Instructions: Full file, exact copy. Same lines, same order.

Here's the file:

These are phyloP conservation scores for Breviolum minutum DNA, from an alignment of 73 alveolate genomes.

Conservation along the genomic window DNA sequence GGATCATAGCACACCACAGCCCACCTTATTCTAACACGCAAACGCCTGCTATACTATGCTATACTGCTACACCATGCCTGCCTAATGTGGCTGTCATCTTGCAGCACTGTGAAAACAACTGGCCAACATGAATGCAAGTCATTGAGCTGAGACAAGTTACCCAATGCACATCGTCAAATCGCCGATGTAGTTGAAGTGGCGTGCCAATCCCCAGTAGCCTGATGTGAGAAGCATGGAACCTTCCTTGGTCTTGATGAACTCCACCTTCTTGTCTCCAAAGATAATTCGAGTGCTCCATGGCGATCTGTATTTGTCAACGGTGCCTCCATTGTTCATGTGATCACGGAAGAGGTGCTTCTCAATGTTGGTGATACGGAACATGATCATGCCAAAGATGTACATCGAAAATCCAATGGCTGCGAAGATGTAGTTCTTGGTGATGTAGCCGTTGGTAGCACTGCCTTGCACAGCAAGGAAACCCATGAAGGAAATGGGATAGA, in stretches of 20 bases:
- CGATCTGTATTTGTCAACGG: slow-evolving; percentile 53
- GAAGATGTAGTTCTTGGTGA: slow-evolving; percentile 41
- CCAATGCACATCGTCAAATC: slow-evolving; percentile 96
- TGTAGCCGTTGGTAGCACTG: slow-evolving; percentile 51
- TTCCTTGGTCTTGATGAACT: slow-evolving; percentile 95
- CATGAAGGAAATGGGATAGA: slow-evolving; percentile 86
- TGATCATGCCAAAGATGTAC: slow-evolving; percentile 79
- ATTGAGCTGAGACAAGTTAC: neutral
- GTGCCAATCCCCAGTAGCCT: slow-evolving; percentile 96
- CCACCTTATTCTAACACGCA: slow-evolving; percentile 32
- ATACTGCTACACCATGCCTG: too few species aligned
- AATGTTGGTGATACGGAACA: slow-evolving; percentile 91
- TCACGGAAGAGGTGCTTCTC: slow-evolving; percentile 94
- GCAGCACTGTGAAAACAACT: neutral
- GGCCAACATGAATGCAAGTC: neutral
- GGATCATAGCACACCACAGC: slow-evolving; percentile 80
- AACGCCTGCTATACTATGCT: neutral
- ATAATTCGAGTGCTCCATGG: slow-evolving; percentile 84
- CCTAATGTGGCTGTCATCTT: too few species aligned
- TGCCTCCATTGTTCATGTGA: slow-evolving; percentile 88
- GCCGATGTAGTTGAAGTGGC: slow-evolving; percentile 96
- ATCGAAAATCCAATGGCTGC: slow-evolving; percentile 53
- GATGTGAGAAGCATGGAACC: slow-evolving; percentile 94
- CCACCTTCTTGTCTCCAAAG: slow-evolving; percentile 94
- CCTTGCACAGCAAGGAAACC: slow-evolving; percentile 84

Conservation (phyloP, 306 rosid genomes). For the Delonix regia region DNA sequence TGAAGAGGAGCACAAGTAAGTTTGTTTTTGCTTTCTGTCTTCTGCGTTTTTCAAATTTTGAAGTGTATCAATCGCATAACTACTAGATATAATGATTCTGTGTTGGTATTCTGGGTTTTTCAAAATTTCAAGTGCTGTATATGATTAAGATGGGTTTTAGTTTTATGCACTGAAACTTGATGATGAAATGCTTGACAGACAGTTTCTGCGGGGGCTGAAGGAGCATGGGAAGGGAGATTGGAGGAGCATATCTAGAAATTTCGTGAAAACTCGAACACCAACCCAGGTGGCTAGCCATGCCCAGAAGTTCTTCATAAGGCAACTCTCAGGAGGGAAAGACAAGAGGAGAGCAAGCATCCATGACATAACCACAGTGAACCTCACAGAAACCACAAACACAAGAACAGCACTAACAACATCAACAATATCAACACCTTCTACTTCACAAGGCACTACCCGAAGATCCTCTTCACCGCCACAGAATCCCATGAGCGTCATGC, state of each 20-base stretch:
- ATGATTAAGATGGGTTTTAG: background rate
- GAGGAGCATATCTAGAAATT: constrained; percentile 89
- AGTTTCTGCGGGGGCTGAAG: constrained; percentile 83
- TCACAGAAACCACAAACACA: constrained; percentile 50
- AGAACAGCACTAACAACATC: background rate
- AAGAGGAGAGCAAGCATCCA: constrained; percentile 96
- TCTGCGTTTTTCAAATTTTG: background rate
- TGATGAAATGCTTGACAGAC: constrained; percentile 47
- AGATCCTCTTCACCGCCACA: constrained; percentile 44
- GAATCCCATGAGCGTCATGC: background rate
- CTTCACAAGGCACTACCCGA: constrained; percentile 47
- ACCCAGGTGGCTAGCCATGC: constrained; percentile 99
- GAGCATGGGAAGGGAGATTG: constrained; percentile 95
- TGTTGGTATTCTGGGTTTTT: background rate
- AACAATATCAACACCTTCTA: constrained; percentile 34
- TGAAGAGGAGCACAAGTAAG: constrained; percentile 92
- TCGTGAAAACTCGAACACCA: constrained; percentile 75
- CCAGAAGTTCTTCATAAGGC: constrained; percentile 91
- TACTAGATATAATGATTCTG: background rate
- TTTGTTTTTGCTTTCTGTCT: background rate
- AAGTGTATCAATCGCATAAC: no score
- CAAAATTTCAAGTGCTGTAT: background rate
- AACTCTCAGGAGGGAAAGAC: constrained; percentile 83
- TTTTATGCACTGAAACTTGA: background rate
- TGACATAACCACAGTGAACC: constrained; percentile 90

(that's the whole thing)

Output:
These are phyloP conservation scores for Breviolum minutum DNA, from an alignment of 73 alveolate genomes.

Conservation along the genomic window DNA sequence GGATCATAGCACACCACAGCCCACCTTATTCTAACACGCAAACGCCTGCTATACTATGCTATACTGCTACACCATGCCTGCCTAATGTGGCTGTCATCTTGCAGCACTGTGAAAACAACTGGCCAACATGAATGCAAGTCATTGAGCTGAGACAAGTTACCCAATGCACATCGTCAAATCGCCGATGTAGTTGAAGTGGCGTGCCAATCCCCAGTAGCCTGATGTGAGAAGCATGGAACCTTCCTTGGTCTTGATGAACTCCACCTTCTTGTCTCCAAAGATAATTCGAGTGCTCCATGGCGATCTGTATTTGTCAACGGTGCCTCCATTGTTCATGTGATCACGGAAGAGGTGCTTCTCAATGTTGGTGATACGGAACATGATCATGCCAAAGATGTACATCGAAAATCCAATGGCTGCGAAGATGTAGTTCTTGGTGATGTAGCCGTTGGTAGCACTGCCTTGCACAGCAAGGAAACCCATGAAGGAAATGGGATAGA, in stretches of 20 bases:
- CGATCTGTATTTGTCAACGG: slow-evolving; percentile 53
- GAAGATGTAGTTCTTGGTGA: slow-evolving; percentile 41
- CCAATGCACATCGTCAAATC: slow-evolving; percentile 96
- TGTAGCCGTTGGTAGCACTG: slow-evolving; percentile 51
- TTCCTTGGTCTTGATGAACT: slow-evolving; percentile 95
- CATGAAGGAAATGGGATAGA: slow-evolving; percentile 86
- TGATCATGCCAAAGATGTAC: slow-evolving; percentile 79
- ATTGAGCTGAGACAAGTTAC: neutral
- GTGCCAATCCCCAGTAGCCT: slow-evolving; percentile 96
- CCACCTTATTCTAACACGCA: slow-evolving; percentile 32
- ATACTGCTACACCATGCCTG: too few species aligned
- AATGTTGGTGATACGGAACA: slow-evolving; percentile 91
- TCACGGAAGAGGTGCTTCTC: slow-evolving; percentile 94
- GCAGCACTGTGAAAACAACT: neutral
- GGCCAACATGAATGCAAGTC: neutral
- GGATCATAGCACACCACAGC: slow-evolving; percentile 80
- AACGCCTGCTATACTATGCT: neutral
- ATAATTCGAGTGCTCCATGG: slow-evolving; percentile 84
- CCTAATGTGGCTGTCATCTT: too few species aligned
- TGCCTCCATTGTTCATGTGA: slow-evolving; percentile 88
- GCCGATGTAGTTGAAGTGGC: slow-evolving; percentile 96
- ATCGAAAATCCAATGGCTGC: slow-evolving; percentile 53
- GATGTGAGAAGCATGGAACC: slow-evolving; percentile 94
- CCACCTTCTTGTCTCCAAAG: slow-evolving; percentile 94
- CCTTGCACAGCAAGGAAACC: slow-evolving; percentile 84

Conservation (phyloP, 306 rosid genomes). For the Delonix regia region DNA sequence TGAAGAGGAGCACAAGTAAGTTTGTTTTTGCTTTCTGTCTTCTGCGTTTTTCAAATTTTGAAGTGTATCAATCGCATAACTACTAGATATAATGATTCTGTGTTGGTATTCTGGGTTTTTCAAAATTTCAAGTGCTGTATATGATTAAGATGGGTTTTAGTTTTATGCACTGAAACTTGATGATGAAATGCTTGACAGACAGTTTCTGCGGGGGCTGAAGGAGCATGGGAAGGGAGATTGGAGGAGCATATCTAGAAATTTCGTGAAAACTCGAACACCAACCCAGGTGGCTAGCCATGCCCAGAAGTTCTTCATAAGGCAACTCTCAGGAGGGAAAGACAAGAGGAGAGCAAGCATCCATGACATAACCACAGTGAACCTCACAGAAACCACAAACACAAGAACAGCACTAACAACATCAACAATATCAACACCTTCTACTTCACAAGGCACTACCCGAAGATCCTCTTCACCGCCACAGAATCCCATGAGCGTCATGC, state of each 20-base stretch:
- ATGATTAAGATGGGTTTTAG: background rate
- GAGGAGCATATCTAGAAATT: constrained; percentile 89
- AGTTTCTGCGGGGGCTGAAG: constrained; percentile 83
- TCACAGAAACCACAAACACA: constrained; percentile 50
- AGAACAGCACTAACAACATC: background rate
- AAGAGGAGAGCAAGCATCCA: constrained; percentile 96
- TCTGCGTTTTTCAAATTTTG: background rate
- TGATGAAATGCTTGACAGAC: constrained; percentile 47
- AGATCCTCTTCACCGCCACA: constrained; percentile 44
- GAATCCCATGAGCGTCATGC: background rate
- CTTCACAAGGCACTACCCGA: constrained; percentile 47
- ACCCAGGTGGCTAGCCATGC: constrained; percentile 99
- GAGCATGGGAAGGGAGATTG: constrained; percentile 95
- TGTTGGTATTCTGGGTTTTT: background rate
- AACAATATCAACACCTTCTA: constrained; percentile 34
- TGAAGAGGAGCACAAGTAAG: constrained; percentile 92
- TCGTGAAAACTCGAACACCA: constrained; percentile 75
- CCAGAAGTTCTTCATAAGGC: constrained; percentile 91
- TACTAGATATAATGATTCTG: background rate
- TTTGTTTTTGCTTTCTGTCT: background rate
- AAGTGTATCAATCGCATAAC: no score
- CAAAATTTCAAGTGCTGTAT: background rate
- AACTCTCAGGAGGGAAAGAC: constrained; percentile 83
- TTTTATGCACTGAAACTTGA: background rate
- TGACATAACCACAGTGAACC: constrained; percentile 90